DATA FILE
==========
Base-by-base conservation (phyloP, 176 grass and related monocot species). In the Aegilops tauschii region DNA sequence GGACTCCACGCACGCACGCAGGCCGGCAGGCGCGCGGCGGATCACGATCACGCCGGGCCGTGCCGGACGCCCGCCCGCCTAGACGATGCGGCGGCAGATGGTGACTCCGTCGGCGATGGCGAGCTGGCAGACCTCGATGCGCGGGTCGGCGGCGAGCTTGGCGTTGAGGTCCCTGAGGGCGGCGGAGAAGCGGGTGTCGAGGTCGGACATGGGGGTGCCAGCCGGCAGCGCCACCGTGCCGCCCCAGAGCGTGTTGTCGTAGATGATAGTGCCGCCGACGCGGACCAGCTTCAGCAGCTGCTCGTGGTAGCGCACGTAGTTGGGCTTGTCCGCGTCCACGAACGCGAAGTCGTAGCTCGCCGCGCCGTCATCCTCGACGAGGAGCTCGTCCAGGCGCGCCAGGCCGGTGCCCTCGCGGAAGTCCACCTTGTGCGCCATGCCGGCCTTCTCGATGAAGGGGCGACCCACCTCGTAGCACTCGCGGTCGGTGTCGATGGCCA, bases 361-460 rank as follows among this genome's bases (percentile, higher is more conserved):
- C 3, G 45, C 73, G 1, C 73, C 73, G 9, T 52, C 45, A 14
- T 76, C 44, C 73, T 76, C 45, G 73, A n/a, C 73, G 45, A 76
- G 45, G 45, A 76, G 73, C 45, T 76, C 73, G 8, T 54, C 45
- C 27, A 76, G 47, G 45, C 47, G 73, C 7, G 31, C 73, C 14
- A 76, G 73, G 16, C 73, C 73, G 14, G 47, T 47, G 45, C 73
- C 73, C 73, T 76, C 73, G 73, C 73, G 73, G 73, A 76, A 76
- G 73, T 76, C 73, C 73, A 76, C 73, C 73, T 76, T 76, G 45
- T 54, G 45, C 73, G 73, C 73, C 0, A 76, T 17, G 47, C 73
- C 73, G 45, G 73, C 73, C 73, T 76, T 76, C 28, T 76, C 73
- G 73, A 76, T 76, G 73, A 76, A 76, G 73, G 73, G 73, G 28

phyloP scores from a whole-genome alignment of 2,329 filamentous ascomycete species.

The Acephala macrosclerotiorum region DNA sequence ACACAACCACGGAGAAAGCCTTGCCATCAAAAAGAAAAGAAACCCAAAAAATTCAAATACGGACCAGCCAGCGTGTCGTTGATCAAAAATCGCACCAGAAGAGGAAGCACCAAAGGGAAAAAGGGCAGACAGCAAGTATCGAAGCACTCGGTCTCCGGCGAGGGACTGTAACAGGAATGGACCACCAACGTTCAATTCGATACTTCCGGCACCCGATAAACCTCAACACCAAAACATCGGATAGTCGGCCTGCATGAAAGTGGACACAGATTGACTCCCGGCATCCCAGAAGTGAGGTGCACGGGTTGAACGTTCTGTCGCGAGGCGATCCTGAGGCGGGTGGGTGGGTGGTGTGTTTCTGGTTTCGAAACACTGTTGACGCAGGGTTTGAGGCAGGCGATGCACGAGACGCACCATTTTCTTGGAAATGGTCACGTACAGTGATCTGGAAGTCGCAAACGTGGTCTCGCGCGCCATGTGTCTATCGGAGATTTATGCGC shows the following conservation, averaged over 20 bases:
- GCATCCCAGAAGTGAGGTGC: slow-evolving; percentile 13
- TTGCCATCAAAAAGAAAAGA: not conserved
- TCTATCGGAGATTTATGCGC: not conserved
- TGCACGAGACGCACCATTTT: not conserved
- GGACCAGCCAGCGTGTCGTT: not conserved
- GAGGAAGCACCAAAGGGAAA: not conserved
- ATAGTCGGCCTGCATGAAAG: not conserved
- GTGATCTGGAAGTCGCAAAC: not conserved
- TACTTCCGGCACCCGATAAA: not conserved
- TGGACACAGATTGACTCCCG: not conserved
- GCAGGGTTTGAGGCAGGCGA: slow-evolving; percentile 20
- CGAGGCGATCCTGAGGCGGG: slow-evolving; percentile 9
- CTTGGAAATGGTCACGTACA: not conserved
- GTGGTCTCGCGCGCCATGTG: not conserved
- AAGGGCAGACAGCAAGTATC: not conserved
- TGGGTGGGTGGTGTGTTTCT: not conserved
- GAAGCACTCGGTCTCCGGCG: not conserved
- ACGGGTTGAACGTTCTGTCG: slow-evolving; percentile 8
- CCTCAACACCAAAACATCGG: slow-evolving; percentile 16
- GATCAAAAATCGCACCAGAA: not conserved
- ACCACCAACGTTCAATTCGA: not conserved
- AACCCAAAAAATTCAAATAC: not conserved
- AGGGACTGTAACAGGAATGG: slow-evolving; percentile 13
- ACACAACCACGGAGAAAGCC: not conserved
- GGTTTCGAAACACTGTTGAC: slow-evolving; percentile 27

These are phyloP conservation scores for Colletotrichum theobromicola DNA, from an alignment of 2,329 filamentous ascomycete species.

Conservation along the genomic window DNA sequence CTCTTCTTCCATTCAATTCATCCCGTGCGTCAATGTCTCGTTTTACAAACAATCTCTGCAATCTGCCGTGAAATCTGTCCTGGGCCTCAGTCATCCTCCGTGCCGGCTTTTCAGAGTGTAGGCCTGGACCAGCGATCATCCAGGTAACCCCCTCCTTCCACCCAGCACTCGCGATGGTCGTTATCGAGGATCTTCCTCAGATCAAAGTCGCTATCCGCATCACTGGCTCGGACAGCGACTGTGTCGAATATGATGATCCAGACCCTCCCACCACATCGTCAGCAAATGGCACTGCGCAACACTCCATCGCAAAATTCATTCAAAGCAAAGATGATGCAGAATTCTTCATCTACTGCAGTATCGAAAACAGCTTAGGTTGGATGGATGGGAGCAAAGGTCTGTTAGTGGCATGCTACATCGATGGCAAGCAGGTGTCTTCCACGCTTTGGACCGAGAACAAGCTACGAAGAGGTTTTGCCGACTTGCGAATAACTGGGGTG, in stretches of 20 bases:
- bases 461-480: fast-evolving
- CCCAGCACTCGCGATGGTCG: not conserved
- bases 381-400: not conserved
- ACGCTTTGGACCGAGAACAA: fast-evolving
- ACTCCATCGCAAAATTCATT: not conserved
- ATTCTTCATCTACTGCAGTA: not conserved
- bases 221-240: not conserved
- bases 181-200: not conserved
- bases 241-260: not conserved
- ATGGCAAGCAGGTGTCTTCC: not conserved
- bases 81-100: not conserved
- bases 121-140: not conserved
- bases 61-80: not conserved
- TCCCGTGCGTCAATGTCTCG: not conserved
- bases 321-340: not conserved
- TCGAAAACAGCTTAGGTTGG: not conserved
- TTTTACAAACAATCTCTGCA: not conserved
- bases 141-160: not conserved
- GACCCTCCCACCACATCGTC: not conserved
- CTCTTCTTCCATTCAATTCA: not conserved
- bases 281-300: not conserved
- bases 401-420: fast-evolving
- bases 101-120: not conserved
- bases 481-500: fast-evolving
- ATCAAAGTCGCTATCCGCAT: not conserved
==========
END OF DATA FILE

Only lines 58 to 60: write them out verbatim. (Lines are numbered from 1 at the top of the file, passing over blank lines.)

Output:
- bases 141-160: not conserved
- GACCCTCCCACCACATCGTC: not conserved
- CTCTTCTTCCATTCAATTCA: not conserved